Why did the WHO doctor its glyphosate findings?

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By FTN Editorial Team

The World Health Organization has deleted important findings from a report on the weedkiller glyphosate. According to a Reuters report, the final version of the report omitted the experimental result that glyphosate couldn’t be linked to cancer.

One effect of the changes to the draft, reviewed by Reuters in a comparison with the published report, was the removal of multiple scientists’ conclusions that their studies had found no link between glyphosate and cancer in laboratory animals.

When Reuters inquired about the changes that make glyphosate look much worse, the WHO refused to answer.

The mean green machine

In Germany, where I live, the Green party has used the final WHO report for an relentless attack on industrial farming. 

Even the very low probability of a link between glyphosate and cancer in humans from this version of the report was enough to send the media into a frenzy.

Green party politicians were all over the news spreading fear of the chemical. The fact that modern techniques can detect the slightest quantities of anything didn’t help. 

Drink heartily

When glyphosate was found in beer, the Greens wouldn’t stop warning about the dangers. The big problem with their reasoning: You would have to drink thousands of liters of beer daily to reach the risk threshold.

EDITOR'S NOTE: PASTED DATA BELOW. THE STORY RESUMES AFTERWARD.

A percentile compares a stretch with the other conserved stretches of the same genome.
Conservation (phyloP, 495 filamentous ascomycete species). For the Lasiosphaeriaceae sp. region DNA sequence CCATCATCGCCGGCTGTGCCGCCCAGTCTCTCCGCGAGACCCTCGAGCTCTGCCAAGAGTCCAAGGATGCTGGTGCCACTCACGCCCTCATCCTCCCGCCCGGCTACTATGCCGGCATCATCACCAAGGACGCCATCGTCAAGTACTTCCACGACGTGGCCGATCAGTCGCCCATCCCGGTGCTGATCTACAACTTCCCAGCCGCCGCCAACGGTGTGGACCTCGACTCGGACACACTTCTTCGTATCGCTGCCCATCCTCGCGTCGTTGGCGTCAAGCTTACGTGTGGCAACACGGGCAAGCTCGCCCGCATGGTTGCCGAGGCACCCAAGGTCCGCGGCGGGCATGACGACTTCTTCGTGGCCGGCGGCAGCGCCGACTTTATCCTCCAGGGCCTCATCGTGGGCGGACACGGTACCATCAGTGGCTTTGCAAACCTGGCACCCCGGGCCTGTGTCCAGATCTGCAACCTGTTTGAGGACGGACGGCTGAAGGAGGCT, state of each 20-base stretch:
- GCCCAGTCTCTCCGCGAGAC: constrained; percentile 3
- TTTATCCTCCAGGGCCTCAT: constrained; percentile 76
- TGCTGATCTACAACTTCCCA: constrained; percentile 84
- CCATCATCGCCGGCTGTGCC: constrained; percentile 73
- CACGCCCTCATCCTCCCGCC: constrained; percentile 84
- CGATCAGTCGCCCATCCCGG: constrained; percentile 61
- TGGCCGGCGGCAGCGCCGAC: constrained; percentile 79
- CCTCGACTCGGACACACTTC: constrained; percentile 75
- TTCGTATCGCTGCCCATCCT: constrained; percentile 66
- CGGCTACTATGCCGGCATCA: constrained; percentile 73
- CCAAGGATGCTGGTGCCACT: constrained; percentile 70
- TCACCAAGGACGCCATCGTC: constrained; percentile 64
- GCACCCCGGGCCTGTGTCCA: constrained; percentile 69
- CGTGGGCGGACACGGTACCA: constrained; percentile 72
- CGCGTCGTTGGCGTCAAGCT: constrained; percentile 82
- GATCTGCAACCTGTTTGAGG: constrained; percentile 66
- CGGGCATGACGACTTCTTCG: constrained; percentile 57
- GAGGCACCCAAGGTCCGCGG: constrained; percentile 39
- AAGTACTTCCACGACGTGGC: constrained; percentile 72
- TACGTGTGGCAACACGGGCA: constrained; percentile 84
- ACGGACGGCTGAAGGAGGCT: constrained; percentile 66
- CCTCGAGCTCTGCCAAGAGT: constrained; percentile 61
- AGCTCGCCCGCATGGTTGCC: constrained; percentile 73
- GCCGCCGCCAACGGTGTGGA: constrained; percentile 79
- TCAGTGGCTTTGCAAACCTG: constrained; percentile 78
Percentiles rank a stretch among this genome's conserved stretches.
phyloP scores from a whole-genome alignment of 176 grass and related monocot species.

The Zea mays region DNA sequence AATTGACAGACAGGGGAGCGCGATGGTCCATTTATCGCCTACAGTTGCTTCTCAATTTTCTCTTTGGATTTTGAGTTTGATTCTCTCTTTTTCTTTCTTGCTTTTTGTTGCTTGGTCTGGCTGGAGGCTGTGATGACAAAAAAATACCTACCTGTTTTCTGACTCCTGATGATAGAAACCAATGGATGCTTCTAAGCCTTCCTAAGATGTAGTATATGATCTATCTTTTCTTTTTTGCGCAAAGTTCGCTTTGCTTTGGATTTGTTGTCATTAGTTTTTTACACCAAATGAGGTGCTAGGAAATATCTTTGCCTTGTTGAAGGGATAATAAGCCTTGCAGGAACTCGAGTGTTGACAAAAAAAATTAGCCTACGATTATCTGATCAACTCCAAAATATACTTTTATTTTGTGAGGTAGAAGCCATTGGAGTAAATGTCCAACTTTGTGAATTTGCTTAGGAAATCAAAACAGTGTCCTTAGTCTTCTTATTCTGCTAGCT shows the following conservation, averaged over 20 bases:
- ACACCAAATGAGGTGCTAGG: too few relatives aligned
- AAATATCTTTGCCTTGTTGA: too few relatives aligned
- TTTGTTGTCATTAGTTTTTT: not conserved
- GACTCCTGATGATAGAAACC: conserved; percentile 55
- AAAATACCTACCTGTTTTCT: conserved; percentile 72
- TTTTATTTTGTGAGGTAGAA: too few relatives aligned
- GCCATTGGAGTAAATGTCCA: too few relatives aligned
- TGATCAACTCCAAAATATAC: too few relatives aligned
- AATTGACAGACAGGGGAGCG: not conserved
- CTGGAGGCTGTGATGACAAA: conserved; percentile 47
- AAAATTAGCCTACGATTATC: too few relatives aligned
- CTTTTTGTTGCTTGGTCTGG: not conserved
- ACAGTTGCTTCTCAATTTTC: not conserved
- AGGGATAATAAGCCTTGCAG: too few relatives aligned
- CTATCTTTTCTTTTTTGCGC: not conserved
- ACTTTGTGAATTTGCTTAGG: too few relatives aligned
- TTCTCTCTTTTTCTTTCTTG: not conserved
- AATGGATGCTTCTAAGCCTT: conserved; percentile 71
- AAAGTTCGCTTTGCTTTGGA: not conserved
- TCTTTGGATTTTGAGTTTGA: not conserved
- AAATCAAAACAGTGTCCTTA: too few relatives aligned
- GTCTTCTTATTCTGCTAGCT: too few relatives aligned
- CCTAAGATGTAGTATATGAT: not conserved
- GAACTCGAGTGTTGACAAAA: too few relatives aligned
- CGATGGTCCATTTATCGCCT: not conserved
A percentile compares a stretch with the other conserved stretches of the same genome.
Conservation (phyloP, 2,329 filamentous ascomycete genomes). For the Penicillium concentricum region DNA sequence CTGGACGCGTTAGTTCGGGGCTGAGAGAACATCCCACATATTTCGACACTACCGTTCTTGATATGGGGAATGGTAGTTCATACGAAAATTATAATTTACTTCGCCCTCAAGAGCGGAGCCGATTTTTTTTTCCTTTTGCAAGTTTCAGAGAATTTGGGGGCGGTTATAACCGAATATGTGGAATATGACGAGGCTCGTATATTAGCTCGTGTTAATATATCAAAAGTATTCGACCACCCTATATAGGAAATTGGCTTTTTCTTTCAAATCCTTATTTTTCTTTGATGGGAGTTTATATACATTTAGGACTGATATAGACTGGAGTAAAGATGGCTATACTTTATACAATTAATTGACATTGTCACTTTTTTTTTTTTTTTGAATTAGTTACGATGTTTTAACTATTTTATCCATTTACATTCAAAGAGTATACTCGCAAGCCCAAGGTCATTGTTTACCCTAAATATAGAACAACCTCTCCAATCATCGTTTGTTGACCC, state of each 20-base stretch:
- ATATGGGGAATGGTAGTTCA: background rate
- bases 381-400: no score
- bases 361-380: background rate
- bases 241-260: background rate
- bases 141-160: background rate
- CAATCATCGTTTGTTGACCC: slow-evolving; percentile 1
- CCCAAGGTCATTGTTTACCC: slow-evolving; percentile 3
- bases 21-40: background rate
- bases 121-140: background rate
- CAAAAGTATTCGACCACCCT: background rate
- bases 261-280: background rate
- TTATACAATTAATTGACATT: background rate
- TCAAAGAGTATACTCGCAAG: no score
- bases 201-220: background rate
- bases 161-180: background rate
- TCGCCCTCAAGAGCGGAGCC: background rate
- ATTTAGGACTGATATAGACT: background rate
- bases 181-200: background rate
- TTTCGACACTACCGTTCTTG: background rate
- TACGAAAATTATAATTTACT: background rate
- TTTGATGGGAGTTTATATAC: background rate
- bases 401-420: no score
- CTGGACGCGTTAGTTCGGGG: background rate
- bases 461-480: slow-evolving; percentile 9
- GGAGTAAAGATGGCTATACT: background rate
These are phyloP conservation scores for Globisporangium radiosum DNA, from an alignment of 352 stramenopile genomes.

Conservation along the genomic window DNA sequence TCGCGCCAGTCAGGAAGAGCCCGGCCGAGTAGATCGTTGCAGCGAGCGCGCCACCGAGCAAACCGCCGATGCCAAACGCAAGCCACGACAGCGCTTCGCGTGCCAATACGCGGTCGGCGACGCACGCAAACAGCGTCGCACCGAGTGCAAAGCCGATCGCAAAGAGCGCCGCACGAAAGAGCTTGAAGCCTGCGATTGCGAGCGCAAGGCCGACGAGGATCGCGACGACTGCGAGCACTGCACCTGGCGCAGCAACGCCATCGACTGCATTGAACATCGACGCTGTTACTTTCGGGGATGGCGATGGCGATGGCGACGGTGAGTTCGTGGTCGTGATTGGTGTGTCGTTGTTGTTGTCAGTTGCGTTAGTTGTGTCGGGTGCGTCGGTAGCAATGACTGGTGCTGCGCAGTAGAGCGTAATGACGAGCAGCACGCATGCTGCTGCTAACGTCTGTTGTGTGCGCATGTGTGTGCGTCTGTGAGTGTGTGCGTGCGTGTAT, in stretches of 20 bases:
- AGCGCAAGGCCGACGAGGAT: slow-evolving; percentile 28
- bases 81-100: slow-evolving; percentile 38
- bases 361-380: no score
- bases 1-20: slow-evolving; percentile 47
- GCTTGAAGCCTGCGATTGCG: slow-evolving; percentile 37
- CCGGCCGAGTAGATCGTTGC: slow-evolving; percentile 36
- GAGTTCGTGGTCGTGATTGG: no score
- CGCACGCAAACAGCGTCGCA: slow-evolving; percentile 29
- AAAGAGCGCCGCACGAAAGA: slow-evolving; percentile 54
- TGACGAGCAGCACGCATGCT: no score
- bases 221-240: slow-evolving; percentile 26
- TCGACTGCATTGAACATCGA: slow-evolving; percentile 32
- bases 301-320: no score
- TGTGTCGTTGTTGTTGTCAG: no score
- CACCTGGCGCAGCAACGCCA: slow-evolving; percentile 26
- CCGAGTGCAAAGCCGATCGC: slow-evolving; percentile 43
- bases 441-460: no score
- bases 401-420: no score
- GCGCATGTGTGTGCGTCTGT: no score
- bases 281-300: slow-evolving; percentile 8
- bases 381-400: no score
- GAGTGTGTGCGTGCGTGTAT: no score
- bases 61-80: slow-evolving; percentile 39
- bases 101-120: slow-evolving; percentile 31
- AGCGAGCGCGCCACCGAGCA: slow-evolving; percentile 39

Certainly the alcohol would kill you long before the remote chance of getting cancer arises. But that finer point was lost in the cancer panic.

This development should worry anyone who cares about feeding the growing world population. 

Feeding the world

Glyphosate as a weedkiller allows farmers to increase the yield of their crops. This in turn results in more abundant and cheaper food for the world.

The constant attacks on affordable and effective food production call into question whether the Green party actually cares about humanity.

Millions of people can afford food thanks to chemicals like glyphosate. Without those chemicals we would face mass starvation worldwide. 

Even if mass produced food carried a small risk of cancer, the certainty of starvation is much worse than the unlikely possibility of getting cancer.

We should be grateful that scientific and commercial progress allows us to feed the world safely. Those who try to sabotage these developments should be ashamed of themselves.